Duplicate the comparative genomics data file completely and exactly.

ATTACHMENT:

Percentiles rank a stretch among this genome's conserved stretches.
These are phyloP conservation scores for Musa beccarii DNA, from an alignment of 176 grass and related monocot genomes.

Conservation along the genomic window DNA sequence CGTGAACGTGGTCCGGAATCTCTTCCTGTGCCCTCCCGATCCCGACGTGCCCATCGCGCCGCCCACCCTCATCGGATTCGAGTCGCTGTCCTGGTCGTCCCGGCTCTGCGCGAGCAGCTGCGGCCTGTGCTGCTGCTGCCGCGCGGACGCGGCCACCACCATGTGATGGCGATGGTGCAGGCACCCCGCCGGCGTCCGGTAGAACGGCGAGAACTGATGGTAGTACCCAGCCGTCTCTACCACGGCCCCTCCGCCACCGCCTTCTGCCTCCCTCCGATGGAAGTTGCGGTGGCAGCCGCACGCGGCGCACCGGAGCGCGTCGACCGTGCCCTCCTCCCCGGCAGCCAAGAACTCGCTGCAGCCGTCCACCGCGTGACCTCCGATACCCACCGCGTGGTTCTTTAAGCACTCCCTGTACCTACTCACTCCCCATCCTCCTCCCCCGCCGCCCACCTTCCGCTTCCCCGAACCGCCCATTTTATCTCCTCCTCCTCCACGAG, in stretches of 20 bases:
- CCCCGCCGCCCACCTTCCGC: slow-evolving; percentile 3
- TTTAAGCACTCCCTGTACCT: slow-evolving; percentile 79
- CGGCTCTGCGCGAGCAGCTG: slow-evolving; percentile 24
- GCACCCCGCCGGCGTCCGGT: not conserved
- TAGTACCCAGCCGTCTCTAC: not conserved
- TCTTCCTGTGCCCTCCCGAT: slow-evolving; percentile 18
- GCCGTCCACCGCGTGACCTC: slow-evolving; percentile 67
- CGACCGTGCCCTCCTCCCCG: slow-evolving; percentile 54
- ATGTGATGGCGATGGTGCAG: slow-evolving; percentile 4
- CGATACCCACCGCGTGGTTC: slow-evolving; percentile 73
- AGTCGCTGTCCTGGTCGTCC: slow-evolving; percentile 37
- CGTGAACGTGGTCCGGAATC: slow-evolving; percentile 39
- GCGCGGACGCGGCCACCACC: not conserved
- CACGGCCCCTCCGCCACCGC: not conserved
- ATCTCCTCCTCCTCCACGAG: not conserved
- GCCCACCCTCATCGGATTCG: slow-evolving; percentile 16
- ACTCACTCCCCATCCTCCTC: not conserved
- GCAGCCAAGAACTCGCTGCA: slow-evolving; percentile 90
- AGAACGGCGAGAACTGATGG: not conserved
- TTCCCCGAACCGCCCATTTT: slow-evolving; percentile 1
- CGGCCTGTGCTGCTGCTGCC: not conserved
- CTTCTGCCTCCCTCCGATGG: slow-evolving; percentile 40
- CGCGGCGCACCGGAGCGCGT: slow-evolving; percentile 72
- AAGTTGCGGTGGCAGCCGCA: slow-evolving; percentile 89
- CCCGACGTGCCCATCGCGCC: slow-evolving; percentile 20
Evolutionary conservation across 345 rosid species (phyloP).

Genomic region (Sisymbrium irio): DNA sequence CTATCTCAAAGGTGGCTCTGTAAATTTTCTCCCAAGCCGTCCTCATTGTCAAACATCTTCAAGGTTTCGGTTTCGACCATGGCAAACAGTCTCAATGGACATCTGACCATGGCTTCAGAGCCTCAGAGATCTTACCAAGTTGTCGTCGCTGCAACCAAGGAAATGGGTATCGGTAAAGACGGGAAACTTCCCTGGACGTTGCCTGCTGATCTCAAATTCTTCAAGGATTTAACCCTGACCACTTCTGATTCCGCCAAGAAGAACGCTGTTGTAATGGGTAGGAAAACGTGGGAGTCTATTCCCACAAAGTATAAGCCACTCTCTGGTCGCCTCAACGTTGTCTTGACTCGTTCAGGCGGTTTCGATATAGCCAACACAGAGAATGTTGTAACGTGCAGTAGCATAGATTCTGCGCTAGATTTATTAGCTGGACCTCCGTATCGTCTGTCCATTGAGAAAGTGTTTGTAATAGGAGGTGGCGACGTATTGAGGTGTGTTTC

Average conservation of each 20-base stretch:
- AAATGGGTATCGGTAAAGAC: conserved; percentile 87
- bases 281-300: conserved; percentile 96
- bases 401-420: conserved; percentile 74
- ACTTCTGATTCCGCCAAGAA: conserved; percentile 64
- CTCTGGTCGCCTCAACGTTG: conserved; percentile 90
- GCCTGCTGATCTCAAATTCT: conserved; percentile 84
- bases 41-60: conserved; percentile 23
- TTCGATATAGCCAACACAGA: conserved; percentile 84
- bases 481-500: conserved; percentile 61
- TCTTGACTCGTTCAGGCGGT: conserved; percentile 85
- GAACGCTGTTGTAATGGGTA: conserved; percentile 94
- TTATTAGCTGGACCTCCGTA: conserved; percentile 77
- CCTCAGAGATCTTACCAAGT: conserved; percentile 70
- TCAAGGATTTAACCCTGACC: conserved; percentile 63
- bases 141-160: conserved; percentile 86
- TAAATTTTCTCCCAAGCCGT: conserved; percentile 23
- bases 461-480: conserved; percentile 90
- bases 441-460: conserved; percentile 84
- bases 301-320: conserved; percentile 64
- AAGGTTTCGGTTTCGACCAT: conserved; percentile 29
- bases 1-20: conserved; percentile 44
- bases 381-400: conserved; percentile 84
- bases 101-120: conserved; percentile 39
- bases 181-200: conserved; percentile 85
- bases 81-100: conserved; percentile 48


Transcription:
Percentiles rank a stretch among this genome's conserved stretches.
These are phyloP conservation scores for Musa beccarii DNA, from an alignment of 176 grass and related monocot genomes.

Conservation along the genomic window DNA sequence CGTGAACGTGGTCCGGAATCTCTTCCTGTGCCCTCCCGATCCCGACGTGCCCATCGCGCCGCCCACCCTCATCGGATTCGAGTCGCTGTCCTGGTCGTCCCGGCTCTGCGCGAGCAGCTGCGGCCTGTGCTGCTGCTGCCGCGCGGACGCGGCCACCACCATGTGATGGCGATGGTGCAGGCACCCCGCCGGCGTCCGGTAGAACGGCGAGAACTGATGGTAGTACCCAGCCGTCTCTACCACGGCCCCTCCGCCACCGCCTTCTGCCTCCCTCCGATGGAAGTTGCGGTGGCAGCCGCACGCGGCGCACCGGAGCGCGTCGACCGTGCCCTCCTCCCCGGCAGCCAAGAACTCGCTGCAGCCGTCCACCGCGTGACCTCCGATACCCACCGCGTGGTTCTTTAAGCACTCCCTGTACCTACTCACTCCCCATCCTCCTCCCCCGCCGCCCACCTTCCGCTTCCCCGAACCGCCCATTTTATCTCCTCCTCCTCCACGAG, in stretches of 20 bases:
- CCCCGCCGCCCACCTTCCGC: slow-evolving; percentile 3
- TTTAAGCACTCCCTGTACCT: slow-evolving; percentile 79
- CGGCTCTGCGCGAGCAGCTG: slow-evolving; percentile 24
- GCACCCCGCCGGCGTCCGGT: not conserved
- TAGTACCCAGCCGTCTCTAC: not conserved
- TCTTCCTGTGCCCTCCCGAT: slow-evolving; percentile 18
- GCCGTCCACCGCGTGACCTC: slow-evolving; percentile 67
- CGACCGTGCCCTCCTCCCCG: slow-evolving; percentile 54
- ATGTGATGGCGATGGTGCAG: slow-evolving; percentile 4
- CGATACCCACCGCGTGGTTC: slow-evolving; percentile 73
- AGTCGCTGTCCTGGTCGTCC: slow-evolving; percentile 37
- CGTGAACGTGGTCCGGAATC: slow-evolving; percentile 39
- GCGCGGACGCGGCCACCACC: not conserved
- CACGGCCCCTCCGCCACCGC: not conserved
- ATCTCCTCCTCCTCCACGAG: not conserved
- GCCCACCCTCATCGGATTCG: slow-evolving; percentile 16
- ACTCACTCCCCATCCTCCTC: not conserved
- GCAGCCAAGAACTCGCTGCA: slow-evolving; percentile 90
- AGAACGGCGAGAACTGATGG: not conserved
- TTCCCCGAACCGCCCATTTT: slow-evolving; percentile 1
- CGGCCTGTGCTGCTGCTGCC: not conserved
- CTTCTGCCTCCCTCCGATGG: slow-evolving; percentile 40
- CGCGGCGCACCGGAGCGCGT: slow-evolving; percentile 72
- AAGTTGCGGTGGCAGCCGCA: slow-evolving; percentile 89
- CCCGACGTGCCCATCGCGCC: slow-evolving; percentile 20
Evolutionary conservation across 345 rosid species (phyloP).

Genomic region (Sisymbrium irio): DNA sequence CTATCTCAAAGGTGGCTCTGTAAATTTTCTCCCAAGCCGTCCTCATTGTCAAACATCTTCAAGGTTTCGGTTTCGACCATGGCAAACAGTCTCAATGGACATCTGACCATGGCTTCAGAGCCTCAGAGATCTTACCAAGTTGTCGTCGCTGCAACCAAGGAAATGGGTATCGGTAAAGACGGGAAACTTCCCTGGACGTTGCCTGCTGATCTCAAATTCTTCAAGGATTTAACCCTGACCACTTCTGATTCCGCCAAGAAGAACGCTGTTGTAATGGGTAGGAAAACGTGGGAGTCTATTCCCACAAAGTATAAGCCACTCTCTGGTCGCCTCAACGTTGTCTTGACTCGTTCAGGCGGTTTCGATATAGCCAACACAGAGAATGTTGTAACGTGCAGTAGCATAGATTCTGCGCTAGATTTATTAGCTGGACCTCCGTATCGTCTGTCCATTGAGAAAGTGTTTGTAATAGGAGGTGGCGACGTATTGAGGTGTGTTTC

Average conservation of each 20-base stretch:
- AAATGGGTATCGGTAAAGAC: conserved; percentile 87
- bases 281-300: conserved; percentile 96
- bases 401-420: conserved; percentile 74
- ACTTCTGATTCCGCCAAGAA: conserved; percentile 64
- CTCTGGTCGCCTCAACGTTG: conserved; percentile 90
- GCCTGCTGATCTCAAATTCT: conserved; percentile 84
- bases 41-60: conserved; percentile 23
- TTCGATATAGCCAACACAGA: conserved; percentile 84
- bases 481-500: conserved; percentile 61
- TCTTGACTCGTTCAGGCGGT: conserved; percentile 85
- GAACGCTGTTGTAATGGGTA: conserved; percentile 94
- TTATTAGCTGGACCTCCGTA: conserved; percentile 77
- CCTCAGAGATCTTACCAAGT: conserved; percentile 70
- TCAAGGATTTAACCCTGACC: conserved; percentile 63
- bases 141-160: conserved; percentile 86
- TAAATTTTCTCCCAAGCCGT: conserved; percentile 23
- bases 461-480: conserved; percentile 90
- bases 441-460: conserved; percentile 84
- bases 301-320: conserved; percentile 64
- AAGGTTTCGGTTTCGACCAT: conserved; percentile 29
- bases 1-20: conserved; percentile 44
- bases 381-400: conserved; percentile 84
- bases 101-120: conserved; percentile 39
- bases 181-200: conserved; percentile 85
- bases 81-100: conserved; percentile 48